A searing collection of essays looks back at the 1991 Supreme Court confirmation hearings that ignited a national debate about workplace sexual harassment.
In the fall of 1991, Anita Hill captured the country’s attention when she testified before the U.S. Senate Judiciary Committee describing sexual harassment by Clarence Thomas, who had been her boss and was about to ascend to the Supreme Court. We know what happened next: she was challenged, disbelieved, and humiliated; he was given a lifelong judicial appointment. What is less well-known is how many women and men were inspired by Anita Hill’s bravery, how her testimony changed the feminist movement, and how she singlehandedly brought public awareness to the issue of sexual harassment. Twenty years later, this collection brings together three generations to witness, respond to, and analyze Hill’s impact, and to present insights in law, politics, and the confluence of race, class, and gender. With original contributions by Anita Hill, Melissa Harris-Perry, Catharine MacKinnon, Patricia J. Williams, Eve Ensler, Ai Jen Poo, Kimberly Crenshaw, Lynn Nottage, Gloria Steinem, Lani Guinier, Lisa Kron, Mary Oliver, Edwidge Danticat, Kevin Powell, and many others.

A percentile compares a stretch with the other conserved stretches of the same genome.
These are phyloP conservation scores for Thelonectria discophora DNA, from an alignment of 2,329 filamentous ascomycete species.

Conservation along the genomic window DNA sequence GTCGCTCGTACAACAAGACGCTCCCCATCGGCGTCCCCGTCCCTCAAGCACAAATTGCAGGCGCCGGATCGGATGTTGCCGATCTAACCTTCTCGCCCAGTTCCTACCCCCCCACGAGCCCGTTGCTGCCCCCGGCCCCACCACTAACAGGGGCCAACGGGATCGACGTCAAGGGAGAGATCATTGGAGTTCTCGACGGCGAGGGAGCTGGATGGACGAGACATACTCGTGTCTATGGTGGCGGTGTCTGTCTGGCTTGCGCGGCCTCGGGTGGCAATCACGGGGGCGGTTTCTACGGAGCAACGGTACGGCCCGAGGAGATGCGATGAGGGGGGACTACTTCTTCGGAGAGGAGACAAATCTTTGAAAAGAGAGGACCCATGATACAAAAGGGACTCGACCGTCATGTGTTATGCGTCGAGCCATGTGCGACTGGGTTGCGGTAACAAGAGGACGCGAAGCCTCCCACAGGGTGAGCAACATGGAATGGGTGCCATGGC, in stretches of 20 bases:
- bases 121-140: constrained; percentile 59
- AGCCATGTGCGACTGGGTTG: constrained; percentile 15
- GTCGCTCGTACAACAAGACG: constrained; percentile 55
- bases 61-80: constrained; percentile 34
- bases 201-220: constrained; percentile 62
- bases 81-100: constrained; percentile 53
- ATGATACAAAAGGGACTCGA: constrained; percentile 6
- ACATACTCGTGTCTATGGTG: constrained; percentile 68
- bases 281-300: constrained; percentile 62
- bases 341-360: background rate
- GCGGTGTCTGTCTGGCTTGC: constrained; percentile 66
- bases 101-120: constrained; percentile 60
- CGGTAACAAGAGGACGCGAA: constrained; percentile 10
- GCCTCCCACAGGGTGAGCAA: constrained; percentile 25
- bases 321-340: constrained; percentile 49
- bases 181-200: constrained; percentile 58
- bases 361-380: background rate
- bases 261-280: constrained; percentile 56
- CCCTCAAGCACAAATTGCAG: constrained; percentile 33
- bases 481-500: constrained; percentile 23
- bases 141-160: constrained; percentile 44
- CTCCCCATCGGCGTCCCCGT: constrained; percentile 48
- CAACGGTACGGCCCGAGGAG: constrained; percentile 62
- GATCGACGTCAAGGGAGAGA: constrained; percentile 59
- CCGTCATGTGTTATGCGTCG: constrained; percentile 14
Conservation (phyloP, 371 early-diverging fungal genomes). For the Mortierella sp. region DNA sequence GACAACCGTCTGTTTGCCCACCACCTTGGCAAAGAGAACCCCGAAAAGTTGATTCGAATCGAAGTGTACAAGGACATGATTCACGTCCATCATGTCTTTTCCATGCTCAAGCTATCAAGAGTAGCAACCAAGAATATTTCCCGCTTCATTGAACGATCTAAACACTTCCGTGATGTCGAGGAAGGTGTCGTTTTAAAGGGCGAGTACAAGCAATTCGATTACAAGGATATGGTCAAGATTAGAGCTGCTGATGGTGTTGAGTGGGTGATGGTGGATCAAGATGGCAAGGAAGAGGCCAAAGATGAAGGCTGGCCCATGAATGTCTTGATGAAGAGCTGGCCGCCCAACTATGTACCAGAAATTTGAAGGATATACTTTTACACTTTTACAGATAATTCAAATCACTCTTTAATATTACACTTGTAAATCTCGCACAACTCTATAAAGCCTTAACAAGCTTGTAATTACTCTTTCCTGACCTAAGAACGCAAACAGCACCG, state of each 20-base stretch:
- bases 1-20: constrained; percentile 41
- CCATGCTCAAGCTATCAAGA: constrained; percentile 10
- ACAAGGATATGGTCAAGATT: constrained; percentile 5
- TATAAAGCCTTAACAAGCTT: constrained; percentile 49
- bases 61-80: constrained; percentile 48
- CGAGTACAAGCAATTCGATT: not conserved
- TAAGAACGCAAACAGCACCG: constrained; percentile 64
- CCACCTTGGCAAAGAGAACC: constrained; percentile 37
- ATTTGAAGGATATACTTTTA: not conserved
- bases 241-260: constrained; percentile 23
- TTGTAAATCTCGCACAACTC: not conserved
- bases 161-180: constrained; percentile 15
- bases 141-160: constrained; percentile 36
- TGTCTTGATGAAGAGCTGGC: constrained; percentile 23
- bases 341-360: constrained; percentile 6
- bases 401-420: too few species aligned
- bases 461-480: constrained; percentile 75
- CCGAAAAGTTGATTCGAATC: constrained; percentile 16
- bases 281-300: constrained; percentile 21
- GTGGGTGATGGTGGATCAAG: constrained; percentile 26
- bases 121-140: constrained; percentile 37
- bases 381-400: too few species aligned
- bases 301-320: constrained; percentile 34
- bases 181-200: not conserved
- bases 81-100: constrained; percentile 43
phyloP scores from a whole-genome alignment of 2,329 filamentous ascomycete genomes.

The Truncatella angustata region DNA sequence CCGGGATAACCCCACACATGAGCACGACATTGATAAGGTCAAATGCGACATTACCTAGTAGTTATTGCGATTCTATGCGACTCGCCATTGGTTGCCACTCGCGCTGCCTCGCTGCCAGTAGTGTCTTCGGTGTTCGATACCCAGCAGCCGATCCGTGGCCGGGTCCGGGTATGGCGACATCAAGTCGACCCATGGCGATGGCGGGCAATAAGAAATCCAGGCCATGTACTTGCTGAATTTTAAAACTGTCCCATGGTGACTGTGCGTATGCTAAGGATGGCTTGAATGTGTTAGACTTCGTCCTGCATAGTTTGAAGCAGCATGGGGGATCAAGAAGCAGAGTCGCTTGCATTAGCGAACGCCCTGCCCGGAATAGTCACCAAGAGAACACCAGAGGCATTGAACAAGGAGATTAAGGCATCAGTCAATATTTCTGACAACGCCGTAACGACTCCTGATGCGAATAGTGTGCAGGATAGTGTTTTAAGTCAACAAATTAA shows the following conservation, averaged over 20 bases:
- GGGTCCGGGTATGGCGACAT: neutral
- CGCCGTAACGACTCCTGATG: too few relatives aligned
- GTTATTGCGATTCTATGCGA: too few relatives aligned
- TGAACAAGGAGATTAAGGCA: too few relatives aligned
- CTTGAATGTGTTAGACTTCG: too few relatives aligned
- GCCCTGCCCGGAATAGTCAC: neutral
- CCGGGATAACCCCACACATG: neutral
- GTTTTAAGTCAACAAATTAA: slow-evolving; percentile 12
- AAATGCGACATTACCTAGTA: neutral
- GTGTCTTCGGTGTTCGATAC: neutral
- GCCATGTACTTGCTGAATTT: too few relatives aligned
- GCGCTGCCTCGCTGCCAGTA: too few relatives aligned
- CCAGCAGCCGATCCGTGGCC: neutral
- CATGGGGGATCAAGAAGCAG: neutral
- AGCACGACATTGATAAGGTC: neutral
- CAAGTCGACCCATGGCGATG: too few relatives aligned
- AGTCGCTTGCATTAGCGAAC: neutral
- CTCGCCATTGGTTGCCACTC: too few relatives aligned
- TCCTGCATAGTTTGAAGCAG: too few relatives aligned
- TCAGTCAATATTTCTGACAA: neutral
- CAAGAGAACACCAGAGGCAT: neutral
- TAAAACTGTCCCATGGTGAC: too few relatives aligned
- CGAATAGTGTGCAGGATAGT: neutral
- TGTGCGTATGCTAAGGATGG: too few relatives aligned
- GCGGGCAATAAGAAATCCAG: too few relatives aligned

“These timely essays show us how those historic hearings brought sexual harassment (especially in the workplace) into the public eye, while also revealing what still hasn’t changed, and reminding us of the intersection of race, class, gender, and power that underlies this contentious issue.” —Publishers Weekly
This powerful book preserves the essays and conversations from the October 2011 conference organized at Hunter College for the 20th anniversary of Anita Hill's testimony at Clarence Thomas's Senate confirmation hearings. The eloquent results explore the hearings themselves in which Hill charged that Supreme Court nominee Thomas had sexually harassed her as well as their impact on the legal, social, and cultural landscape, and the lives of the authors. Broken into four sections, the book includes reminiscences by key figures such as Charles Ogletree, Hill's lead counsel, and Representatives Louise Slaughter and Patricia Schroeder, part of the delegation of women from the House who demanded an inquiry into the allegations, alongside essays by younger feminists, and a strong essay by Hill herself (now a professor at Brandeis University). The essays are by turns personal and analytical, but all are moving and engrossing. The volume also includes wonderful poems and performance pieces from the event, authored by the likes of Edwidge Danticat and Eve Ensler. These timely essays show us how those historic hearings brought sexual harassment (especially in the workplace) into the public eye, while also revealing what still hasn't changed, and reminding us of the intersection of race, class, gender, and power that underlies this contentious issue.